I have never really been a “filter my speech” kind of mom. I curse like a sailor (I’m trying to curb that) and speak far too openly in front of my toddlers. My not-quite-verbal 2-year-old doesn’t really understand much, so I’m good there. His almost 3-year-old sister, on the other hand … well, I have come to realize just how much of the world around her she has soaked up. Which is why there are certain things, nine of them to be exact, that I will never say to or in front of her (again).
“You are so tiny.”
As a short girl myself, I can remember how much I hated it that I was small. I cried my way through an entire “petite” section when I was twelve. The clothes weren’t as cool. My friends were all tall, skinny and gorgeous. I was tiny and “cute.” Maiya, who has a form of dwarfism, is tiny. At three, she stands 30 inches tall and weighs just under 22 pounds, and while I think tiny is perfect, someday she might feel less than when someone calls her “cute.”
“Give hugs and kisses goodbye” when she clearly doesn’t want too.
Why would I force her to be affectionate toward someone, myself included? Many a time I have headed out the door and she has refused a goodbye kiss. Do I force it on her? No. Does my heart break a little? Of course. But it’s her choice. Someday when she is older and someone wants her to kiss him/her, I want it to be her choice, not done because I pressured her from an early age to show affection when she isn’t really feeling it.
“Nice little girls don’t lift up their dresses.”
She is not quite three; of course she is going to lift up her dress. She’s exploring her body, and while yes, I would rather she not bare-ass it through a family party, I refuse to shame her into not doing so. Instead I will teach her to be respectful of her body and the bodies of others. I will teach her to be confident in her skin, not conservative because someone else thinks you should be – though she may decide someday she wants to be. And by the way, the statement “Nice girls don’t lift up their dresses” is just untrue. I have met many “nice” girls who, after a few too many tequila shots, think they should be paid in Mardi Gras beads, myself included.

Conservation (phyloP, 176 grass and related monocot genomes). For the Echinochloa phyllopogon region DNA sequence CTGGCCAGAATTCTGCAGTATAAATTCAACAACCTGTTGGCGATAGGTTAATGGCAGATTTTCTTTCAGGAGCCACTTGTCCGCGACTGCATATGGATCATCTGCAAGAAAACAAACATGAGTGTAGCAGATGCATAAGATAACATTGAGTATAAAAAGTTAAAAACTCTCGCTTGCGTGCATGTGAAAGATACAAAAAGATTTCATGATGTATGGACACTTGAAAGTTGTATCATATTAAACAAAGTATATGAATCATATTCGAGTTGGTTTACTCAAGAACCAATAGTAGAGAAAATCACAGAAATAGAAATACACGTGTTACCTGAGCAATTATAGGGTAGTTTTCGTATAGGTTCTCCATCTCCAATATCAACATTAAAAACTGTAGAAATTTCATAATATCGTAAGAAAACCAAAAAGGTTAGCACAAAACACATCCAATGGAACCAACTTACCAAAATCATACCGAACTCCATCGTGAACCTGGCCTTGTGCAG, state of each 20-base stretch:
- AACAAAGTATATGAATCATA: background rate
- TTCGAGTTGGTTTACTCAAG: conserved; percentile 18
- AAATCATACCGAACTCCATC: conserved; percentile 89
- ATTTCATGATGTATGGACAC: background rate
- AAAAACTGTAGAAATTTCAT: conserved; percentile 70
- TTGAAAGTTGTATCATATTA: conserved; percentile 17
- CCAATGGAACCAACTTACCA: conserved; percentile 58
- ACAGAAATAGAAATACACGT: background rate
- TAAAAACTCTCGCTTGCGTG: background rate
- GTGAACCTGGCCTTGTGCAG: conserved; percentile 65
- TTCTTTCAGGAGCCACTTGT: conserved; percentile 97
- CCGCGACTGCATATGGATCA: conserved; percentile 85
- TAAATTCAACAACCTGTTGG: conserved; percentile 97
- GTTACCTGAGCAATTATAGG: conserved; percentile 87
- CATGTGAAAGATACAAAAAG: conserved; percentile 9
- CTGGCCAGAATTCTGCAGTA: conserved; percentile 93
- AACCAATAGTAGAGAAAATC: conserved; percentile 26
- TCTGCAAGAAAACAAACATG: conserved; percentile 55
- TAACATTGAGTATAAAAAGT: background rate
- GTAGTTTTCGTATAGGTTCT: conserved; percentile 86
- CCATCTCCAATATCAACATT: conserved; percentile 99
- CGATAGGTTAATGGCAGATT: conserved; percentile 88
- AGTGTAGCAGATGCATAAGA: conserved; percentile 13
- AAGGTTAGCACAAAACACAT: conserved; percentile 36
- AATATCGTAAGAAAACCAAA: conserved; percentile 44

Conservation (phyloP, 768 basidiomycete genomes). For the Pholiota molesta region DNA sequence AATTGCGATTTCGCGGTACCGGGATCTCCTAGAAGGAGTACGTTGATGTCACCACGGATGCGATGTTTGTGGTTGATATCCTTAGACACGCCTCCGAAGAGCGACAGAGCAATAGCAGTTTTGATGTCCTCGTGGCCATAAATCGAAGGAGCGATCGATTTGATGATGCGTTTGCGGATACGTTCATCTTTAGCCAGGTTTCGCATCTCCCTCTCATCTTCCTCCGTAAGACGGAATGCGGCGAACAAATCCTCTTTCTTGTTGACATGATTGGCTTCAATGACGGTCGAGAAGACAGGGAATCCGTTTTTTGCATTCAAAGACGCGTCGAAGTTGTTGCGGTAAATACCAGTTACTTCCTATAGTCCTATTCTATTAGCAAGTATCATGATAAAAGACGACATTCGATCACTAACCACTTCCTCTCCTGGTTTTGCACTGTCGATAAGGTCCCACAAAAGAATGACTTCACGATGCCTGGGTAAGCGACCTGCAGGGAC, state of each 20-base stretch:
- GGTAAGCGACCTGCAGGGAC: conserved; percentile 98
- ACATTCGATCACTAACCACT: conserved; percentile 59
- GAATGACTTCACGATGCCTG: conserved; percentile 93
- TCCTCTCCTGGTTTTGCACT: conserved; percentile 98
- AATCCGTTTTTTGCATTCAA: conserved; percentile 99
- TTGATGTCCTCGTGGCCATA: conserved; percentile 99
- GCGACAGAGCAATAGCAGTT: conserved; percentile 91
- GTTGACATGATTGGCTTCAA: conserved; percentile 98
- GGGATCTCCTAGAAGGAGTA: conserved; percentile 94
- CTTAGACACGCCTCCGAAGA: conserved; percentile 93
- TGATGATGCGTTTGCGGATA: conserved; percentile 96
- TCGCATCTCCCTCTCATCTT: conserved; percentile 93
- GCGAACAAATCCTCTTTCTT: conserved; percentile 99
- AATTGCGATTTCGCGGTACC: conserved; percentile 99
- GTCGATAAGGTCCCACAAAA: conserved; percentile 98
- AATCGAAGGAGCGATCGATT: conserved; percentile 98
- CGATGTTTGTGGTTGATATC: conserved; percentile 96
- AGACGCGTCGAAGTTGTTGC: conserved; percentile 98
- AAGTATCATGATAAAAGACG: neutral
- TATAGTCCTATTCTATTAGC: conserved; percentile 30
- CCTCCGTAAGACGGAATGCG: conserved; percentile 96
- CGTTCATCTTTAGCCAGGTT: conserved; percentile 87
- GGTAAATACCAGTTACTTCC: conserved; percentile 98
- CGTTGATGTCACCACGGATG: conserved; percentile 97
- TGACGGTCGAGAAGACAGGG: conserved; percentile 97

“Slow down and be careful.”
Why should she slow down or be careful? Where does being careful get you besides the sidelines? Reminding her to be careful at every turn is going to teach her two things: 1) the world is scary and 2) it should be approached with caution. Do I believe the world can be scary? Sure. Does that mean you should be fearful? Hell no. Of course I don’t want her running around recklessly, but in my opinion there are better ways to express that than “be careful.” Instead I will tell her to think before she acts, before she speaks, and if she decides to throw caution to the wind, encourage her to go for it. Mistakes are inevitable, and so are skinned knees and broken bones.
“Are you sure that is what you want to wear today?”
Of course she is sure. She picked it out, and while it might not be what I would have put her in, she is old enough to know what she wants on her body. Today it just happens to be argyle tights, a ballerina tutu and her brother’s football jersey.
“Why don’t you use the yellow crayon for the duck?”
This one might seem a bit silly, and I’ll admit it was to me at first. But after saying this to her one day and having her ask me, “Why (y)ellow (d)uck?” it struck me that maybe in her world, ducks aren’t yellow. Maybe ducks really are pink and blue with green squiggles. The point is, she is far too young to have anyone, especially mommy, stifle her creativity. As long as it’s not on my dining room wall, you can color your duck however you choose.
“No, you can’t have a second cookie.”
Why? I eat as many cookies as I want to on a daily basis; just take a look at the polished-off package that once contained Oreos. It took me a pretty long time to figure out there was no shame in out-eating my husband. So if she wants a second cookie, she can have a second cookie. I probably won’t give in to the third and fourth cookie, but a second cookie isn’t going to hurt. No need for her to develop a fear of cookies now.
“Big Girls Don’t Cry.”
Listen Fergie, I appreciate the sentiment of the song, but you are seriously full of shit. Big girls DO cry. So do little ones, and so do boys. Boys cry too. I cry all the time. Because I am PMS’ing. Because I am too damn tired to deal with one more insane toddler behavior. Because I am laughing so hard it hurts. Whatever the reason for my tears, they are right, because emotion can never be wrong.
“You are perfect.”
No you are not, no one is, and you know what? You shouldn’t try to be. What I will tell her is this: you are perfectly imperfect, and so is mommy. That’s what love is, loving someone’s perfect imperfections unconditionally. And little girl, I love every inch of your flawless imperfection with all that I am.
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